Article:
@ Mark Greaves
Spot on with the analysis of my requirements.
Creating the mount point worked eventually.
Now to auto mount. The drive is named /dev/sdc1 so if I have understood what I have read I should…

sudo mkdir /mnt/3TBusb
sudo cp /etc/fstab /etc/fstab.bak
sudo gedit /etc/fstab

Then add

/dev/sdc1  /mnt/3tbusb auto auto,user,rw,exec 0 0


/dev/sdc1  /mnt/3tbusb ext4 auto,user,rw,exec 0 0

to fstab at the bottom, then save and re boot.

If all that is correct what will happen/needs to be done about the mount point we have already created?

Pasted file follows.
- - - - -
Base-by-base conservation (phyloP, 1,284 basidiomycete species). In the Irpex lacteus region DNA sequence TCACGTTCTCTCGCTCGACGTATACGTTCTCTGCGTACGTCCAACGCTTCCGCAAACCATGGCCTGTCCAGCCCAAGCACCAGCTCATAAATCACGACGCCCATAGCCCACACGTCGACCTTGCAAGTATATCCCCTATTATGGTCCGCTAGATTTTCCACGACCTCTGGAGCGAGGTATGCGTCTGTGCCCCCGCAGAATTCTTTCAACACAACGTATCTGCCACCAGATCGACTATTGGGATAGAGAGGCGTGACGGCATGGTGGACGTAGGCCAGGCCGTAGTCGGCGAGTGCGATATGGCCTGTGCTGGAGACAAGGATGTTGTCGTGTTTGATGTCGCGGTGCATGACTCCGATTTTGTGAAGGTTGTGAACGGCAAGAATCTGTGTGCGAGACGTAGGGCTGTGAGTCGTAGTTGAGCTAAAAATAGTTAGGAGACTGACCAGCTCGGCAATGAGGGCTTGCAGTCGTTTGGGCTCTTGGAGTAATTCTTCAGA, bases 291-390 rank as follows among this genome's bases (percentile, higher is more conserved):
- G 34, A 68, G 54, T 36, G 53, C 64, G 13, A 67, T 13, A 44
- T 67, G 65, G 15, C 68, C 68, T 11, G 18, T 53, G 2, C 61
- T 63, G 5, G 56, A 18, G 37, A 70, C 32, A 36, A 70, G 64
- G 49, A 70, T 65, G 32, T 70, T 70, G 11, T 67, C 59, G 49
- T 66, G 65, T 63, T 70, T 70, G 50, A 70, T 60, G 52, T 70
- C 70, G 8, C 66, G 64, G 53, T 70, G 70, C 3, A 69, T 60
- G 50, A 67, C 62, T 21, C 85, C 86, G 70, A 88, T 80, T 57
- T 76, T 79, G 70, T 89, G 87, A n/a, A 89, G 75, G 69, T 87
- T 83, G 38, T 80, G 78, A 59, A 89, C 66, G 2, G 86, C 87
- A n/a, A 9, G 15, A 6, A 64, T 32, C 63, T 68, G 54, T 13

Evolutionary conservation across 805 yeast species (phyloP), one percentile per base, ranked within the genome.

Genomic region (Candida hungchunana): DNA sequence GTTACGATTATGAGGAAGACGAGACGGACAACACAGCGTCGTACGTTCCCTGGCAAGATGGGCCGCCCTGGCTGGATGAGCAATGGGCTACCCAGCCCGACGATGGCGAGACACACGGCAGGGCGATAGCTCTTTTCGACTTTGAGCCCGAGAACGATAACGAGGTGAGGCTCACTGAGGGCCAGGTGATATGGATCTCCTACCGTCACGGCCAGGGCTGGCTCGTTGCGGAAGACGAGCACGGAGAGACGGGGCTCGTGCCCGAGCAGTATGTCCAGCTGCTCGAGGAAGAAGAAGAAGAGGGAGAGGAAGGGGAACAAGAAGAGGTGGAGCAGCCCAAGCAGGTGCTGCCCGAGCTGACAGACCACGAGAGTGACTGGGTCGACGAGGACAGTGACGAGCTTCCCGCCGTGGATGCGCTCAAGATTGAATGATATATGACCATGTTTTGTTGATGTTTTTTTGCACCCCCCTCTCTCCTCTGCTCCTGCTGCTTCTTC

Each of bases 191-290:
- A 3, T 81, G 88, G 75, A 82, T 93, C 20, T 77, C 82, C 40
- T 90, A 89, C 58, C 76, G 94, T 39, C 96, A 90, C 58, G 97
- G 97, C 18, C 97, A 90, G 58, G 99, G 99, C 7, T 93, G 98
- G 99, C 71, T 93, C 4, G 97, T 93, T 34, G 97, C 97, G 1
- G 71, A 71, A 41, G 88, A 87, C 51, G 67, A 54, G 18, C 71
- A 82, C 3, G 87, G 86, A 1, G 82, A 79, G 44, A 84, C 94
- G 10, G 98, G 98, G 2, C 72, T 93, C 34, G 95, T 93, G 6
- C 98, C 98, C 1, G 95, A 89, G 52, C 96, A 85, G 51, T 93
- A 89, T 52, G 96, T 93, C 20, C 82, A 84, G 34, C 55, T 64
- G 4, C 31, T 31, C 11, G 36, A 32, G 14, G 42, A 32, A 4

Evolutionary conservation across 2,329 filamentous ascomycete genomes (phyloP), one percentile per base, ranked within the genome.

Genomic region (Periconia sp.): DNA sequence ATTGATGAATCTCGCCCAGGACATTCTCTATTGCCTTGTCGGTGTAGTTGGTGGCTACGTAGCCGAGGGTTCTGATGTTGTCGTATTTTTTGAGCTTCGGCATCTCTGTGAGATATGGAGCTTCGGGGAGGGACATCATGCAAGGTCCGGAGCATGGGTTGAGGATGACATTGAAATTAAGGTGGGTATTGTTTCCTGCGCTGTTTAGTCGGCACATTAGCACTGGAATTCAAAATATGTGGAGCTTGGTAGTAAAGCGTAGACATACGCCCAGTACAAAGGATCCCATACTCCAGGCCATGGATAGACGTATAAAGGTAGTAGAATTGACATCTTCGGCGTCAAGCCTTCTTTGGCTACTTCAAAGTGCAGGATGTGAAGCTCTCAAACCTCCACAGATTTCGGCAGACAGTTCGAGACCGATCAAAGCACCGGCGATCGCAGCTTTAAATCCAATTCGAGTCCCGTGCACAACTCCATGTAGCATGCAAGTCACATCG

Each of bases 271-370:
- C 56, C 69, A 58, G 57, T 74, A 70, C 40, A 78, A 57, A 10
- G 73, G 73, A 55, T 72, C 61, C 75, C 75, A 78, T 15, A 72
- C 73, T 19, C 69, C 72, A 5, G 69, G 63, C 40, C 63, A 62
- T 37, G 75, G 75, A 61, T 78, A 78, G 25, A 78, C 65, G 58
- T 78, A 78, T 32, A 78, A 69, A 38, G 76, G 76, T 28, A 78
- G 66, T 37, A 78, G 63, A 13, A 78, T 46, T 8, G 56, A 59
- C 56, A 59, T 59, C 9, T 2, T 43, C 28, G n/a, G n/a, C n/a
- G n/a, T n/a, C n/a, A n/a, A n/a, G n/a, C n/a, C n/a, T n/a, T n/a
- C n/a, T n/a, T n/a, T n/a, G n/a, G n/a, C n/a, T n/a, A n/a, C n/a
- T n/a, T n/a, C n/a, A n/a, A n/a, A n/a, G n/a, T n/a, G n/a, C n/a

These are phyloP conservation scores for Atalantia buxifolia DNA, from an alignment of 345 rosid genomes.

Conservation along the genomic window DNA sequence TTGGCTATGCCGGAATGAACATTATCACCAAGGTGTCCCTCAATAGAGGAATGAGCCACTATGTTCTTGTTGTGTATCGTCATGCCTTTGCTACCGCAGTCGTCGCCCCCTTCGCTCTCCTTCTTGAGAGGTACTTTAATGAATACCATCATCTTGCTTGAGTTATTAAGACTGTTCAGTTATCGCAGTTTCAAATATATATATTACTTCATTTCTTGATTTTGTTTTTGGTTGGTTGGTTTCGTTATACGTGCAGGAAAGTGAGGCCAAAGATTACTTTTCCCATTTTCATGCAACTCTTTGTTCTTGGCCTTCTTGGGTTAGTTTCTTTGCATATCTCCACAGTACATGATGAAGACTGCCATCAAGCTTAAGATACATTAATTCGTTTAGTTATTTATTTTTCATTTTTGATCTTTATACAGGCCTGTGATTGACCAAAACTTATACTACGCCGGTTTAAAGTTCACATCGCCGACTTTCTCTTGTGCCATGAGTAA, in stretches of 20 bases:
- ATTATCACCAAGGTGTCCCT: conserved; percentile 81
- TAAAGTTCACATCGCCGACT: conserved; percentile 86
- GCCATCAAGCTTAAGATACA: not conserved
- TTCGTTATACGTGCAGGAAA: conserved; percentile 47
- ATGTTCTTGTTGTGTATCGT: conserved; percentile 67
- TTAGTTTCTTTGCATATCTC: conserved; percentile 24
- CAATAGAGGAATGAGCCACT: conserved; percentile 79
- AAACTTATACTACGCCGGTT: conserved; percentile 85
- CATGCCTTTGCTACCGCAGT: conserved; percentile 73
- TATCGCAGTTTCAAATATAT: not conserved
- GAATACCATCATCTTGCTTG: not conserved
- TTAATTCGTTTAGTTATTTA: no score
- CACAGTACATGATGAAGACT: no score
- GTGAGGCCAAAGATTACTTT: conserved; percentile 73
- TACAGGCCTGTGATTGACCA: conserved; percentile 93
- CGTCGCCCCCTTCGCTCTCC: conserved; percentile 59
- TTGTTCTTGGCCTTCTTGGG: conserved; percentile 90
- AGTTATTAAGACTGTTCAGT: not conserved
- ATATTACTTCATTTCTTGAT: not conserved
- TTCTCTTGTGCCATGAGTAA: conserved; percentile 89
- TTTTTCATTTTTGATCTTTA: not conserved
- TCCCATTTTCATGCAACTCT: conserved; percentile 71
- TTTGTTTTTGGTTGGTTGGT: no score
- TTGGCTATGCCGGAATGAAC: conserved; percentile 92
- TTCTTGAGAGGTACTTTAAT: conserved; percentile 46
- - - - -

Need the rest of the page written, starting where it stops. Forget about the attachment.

I take it it’s formatted EXT4 now ?

As it’s an external HDD adding it to fstab by device assignment (/dev/sdc1) is probably unwise as if you insert a USB stick the device assignment may change … probably best to use UUID, so with the drive plugged in and mounted what’s the output from

sudo blkid

Yes it is ext4 now.

Output is

/dev/sda1: UUID="0227ff0d-2ed0-43af-af30-49aa0ef98919" TYPE="ext4" 
/dev/sda5: UUID="d94b9bb9-c04f-41e6-ac14-0d8e0abd1262" TYPE="swap" 
/dev/sdb1: LABEL="USB HDD" UUID="1EC4-1101" TYPE="vfat" 
/dev/sdb5: UUID="bec031a5-f620-43d5-b057-60797a8dbeaa" TYPE="swap" 
/dev/sdc1: LABEL="Samsung D3" UUID="9a4e4dd7-9702-4923-a2a6-2ae8f33ea3d3" TYPE="ext4" 

Ignore sdb1, I’ll deal with that later.
So I’m guessing I’ll need

UUID=9a4e4dd7-9702-4923-a2a6-2ae8f33ea3d3  /mnt/3tbusb auto auto,user,rw,exec 0 0